Among the military helicopters, planes and missiles set to be sold to US Arab allies, Qatar has requested eight C-17 military cargo jets, a model of which is seen here, and spare engines in contracts totaling $781 million
Among the military helicopters, planes and missiles set to be sold to US Arab allies, Qatar has requested eight C-17 military cargo jets, a model of which is seen here, and spare engines in contracts totaling $781 million © JUNG YEON-JE - AFP/File
Among the military helicopters, planes and missiles set to be sold to US Arab allies, Qatar has requested eight C-17 military cargo jets, a model of which is seen here, and spare engines in contracts totaling $781 million
AFP
Last updated: December 12, 2016

US approves $7 billion in aircraft sales to Arab allies

Banner Icon US & Middle East The United States on Thursday approved a series of deals worth more than $7 billion to supply military helicopters, planes and missiles to four of its Arab allies.

The green light, announced by the State Department, will mark another windfall for plane maker Boeing and other large US defense manufacturers.

But it may face opposition from critics of Saudi Arabia and the United Arab Emirates' controversial role in Yemen's ongoing civil war.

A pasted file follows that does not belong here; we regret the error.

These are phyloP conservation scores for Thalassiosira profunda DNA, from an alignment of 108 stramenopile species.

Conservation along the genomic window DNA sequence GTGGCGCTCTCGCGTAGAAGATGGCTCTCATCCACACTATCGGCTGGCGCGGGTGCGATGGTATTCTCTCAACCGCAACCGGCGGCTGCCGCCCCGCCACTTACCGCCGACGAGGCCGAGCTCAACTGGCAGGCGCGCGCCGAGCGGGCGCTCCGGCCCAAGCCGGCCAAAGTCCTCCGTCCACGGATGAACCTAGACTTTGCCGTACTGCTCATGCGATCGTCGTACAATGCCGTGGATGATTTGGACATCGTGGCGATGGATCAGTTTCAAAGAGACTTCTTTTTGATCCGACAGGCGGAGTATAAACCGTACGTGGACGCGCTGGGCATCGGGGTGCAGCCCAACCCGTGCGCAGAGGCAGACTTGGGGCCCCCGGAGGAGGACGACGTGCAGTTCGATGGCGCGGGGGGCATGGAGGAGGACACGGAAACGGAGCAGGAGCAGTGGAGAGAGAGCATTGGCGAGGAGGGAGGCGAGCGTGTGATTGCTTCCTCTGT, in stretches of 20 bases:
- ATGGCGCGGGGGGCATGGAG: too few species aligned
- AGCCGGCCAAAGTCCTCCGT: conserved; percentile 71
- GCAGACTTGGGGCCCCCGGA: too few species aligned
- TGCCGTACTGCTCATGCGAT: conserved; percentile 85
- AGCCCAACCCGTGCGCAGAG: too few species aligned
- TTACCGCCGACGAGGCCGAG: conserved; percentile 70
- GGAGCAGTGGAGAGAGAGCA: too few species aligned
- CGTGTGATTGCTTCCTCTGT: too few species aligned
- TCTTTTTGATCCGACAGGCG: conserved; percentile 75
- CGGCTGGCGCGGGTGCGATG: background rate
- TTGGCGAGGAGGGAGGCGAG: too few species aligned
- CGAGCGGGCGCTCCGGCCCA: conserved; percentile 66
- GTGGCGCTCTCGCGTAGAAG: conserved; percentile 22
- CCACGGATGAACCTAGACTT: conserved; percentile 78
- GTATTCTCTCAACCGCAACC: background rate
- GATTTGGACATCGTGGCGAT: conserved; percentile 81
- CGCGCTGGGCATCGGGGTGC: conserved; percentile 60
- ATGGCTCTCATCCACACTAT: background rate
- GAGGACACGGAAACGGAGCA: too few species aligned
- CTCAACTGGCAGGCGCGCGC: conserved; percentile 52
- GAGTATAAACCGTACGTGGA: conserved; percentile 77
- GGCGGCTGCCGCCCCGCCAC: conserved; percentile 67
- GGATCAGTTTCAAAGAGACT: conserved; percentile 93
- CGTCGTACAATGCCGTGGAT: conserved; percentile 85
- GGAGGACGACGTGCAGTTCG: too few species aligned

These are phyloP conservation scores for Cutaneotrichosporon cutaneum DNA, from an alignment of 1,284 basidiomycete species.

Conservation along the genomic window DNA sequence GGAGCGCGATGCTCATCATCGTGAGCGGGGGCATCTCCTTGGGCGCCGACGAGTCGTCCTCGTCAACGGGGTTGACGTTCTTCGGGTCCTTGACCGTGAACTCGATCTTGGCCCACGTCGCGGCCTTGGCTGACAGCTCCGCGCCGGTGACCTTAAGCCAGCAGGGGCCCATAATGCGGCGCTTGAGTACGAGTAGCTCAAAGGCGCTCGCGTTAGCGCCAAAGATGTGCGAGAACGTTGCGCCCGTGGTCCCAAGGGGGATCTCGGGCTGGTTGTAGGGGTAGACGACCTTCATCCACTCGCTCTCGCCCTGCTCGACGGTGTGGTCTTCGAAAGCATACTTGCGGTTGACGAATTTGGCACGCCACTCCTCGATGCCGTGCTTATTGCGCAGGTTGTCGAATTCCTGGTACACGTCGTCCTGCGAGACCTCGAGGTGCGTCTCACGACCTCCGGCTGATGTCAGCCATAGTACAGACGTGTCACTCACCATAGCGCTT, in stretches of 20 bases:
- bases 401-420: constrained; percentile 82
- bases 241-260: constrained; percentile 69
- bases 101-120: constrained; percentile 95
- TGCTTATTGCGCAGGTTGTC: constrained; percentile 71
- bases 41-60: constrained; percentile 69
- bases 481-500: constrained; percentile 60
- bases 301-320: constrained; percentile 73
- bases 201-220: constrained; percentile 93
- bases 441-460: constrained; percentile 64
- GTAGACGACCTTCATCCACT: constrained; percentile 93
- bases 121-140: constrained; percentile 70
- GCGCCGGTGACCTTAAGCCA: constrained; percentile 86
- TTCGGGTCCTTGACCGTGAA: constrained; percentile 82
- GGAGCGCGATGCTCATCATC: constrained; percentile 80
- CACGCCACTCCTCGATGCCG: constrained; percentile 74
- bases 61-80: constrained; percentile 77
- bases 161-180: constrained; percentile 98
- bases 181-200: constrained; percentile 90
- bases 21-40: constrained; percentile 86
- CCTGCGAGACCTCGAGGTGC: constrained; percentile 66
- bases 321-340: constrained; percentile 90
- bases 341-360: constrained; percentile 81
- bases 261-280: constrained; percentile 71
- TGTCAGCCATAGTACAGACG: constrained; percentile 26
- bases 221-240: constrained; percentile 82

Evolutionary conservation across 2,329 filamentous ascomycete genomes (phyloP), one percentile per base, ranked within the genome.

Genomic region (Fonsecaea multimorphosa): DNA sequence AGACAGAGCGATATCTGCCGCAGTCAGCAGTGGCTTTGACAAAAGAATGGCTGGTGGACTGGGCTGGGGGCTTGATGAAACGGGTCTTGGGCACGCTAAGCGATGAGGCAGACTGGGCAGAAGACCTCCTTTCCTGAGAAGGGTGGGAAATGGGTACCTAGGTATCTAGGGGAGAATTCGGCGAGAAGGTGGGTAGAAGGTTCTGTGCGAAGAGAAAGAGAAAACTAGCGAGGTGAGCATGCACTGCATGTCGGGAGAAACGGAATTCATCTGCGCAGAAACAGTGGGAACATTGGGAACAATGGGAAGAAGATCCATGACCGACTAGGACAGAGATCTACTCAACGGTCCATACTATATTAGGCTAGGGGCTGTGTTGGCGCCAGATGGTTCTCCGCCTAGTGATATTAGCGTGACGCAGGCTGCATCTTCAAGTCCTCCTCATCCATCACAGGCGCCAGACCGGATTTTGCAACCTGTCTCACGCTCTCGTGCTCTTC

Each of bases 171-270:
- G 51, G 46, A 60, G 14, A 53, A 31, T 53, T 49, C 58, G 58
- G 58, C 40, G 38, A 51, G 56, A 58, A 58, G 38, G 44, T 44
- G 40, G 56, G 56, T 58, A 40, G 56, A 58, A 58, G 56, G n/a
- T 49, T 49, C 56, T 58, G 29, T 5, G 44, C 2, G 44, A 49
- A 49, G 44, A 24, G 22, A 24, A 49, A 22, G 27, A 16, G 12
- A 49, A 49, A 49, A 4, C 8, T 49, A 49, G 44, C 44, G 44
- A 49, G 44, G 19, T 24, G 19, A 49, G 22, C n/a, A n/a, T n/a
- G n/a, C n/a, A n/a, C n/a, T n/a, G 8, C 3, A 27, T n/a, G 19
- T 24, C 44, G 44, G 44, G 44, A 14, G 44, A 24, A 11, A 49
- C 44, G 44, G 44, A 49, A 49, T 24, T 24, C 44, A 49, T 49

The biggest agreement announced Thursday was for the $3.51 billion sale to the Saudi kingdom of 48 CH-47F Chinook cargo helicopters with spare engines and machine guns.

Boeing and Honeywell Aerospace will be the main contractors. Up to 60 Americans -- both private and government employees -- will work in Saudi Arabia to maintain the aircraft.

Next, the United Arab Emirates want to spend $3.5 billion on 27 AH-64E Apache attack helicopters plus support equipment, made by Boeing and Lockheed Martin.

Qatar, meanwhile, has requested eight C-17 military cargo jets and spare engines in a pair of contracts totaling $781 million.

And Washington has also approved a contract to sell Morocco 1,200 TOW 2A anti-tank missiles made by US arms giant Raytheon for $108 million.

Although the State Department has approved the sales, after consultation with the Pentagon, Congress could still block them in theory.

Since all four Arab countries involved are US allies and past major arms purchasers, however, the contracts are expected to be approved without problem -- despite human rights groups' criticism of US support for the Saudi-led coalition campaign against Huthi rebels in Yemen, which has killed many civilians.

blog comments powered by Disqus
Stay Connected
twitter icon Twitter 13,580 linkedin icon LinkedIn 463
facebook icon Facebook 87,292 google+ icon Google+ 272